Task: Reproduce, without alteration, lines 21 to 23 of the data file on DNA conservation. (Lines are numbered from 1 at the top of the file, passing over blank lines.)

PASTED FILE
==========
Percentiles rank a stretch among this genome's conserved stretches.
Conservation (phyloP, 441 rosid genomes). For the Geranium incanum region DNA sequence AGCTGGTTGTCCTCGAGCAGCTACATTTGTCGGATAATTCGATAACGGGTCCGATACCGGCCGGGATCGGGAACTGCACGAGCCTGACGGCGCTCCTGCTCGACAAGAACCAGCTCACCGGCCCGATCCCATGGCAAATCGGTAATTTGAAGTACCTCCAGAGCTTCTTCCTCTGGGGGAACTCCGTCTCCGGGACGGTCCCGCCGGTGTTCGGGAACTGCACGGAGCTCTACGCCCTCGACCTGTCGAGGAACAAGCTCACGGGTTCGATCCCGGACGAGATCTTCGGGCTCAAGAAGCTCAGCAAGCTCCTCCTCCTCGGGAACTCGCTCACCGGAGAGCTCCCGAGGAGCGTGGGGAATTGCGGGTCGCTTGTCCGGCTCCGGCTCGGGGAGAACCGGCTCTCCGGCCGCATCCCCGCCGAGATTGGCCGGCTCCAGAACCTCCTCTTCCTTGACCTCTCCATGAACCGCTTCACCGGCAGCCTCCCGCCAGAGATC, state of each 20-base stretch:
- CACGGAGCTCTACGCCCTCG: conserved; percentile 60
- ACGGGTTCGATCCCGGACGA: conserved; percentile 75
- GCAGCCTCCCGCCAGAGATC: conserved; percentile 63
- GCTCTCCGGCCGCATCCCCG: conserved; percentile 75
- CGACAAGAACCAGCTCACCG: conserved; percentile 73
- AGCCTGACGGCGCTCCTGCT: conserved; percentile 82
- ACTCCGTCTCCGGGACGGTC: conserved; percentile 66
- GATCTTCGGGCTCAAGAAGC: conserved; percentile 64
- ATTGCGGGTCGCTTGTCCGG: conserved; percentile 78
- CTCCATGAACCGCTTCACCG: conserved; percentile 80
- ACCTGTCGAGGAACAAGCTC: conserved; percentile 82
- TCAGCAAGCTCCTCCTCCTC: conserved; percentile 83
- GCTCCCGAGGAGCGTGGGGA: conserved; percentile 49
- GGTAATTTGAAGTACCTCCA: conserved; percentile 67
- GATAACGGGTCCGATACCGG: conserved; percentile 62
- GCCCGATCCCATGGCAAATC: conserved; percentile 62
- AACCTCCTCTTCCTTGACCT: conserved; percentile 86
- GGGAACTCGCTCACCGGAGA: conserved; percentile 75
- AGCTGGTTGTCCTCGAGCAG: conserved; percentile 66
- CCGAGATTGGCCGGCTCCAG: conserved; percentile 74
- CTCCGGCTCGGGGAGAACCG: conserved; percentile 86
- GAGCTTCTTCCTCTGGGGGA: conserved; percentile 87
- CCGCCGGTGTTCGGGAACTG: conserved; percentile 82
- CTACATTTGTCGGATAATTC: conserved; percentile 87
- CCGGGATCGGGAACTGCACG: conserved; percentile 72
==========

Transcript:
- AGCTGGTTGTCCTCGAGCAG: conserved; percentile 66
- CCGAGATTGGCCGGCTCCAG: conserved; percentile 74
- CTCCGGCTCGGGGAGAACCG: conserved; percentile 86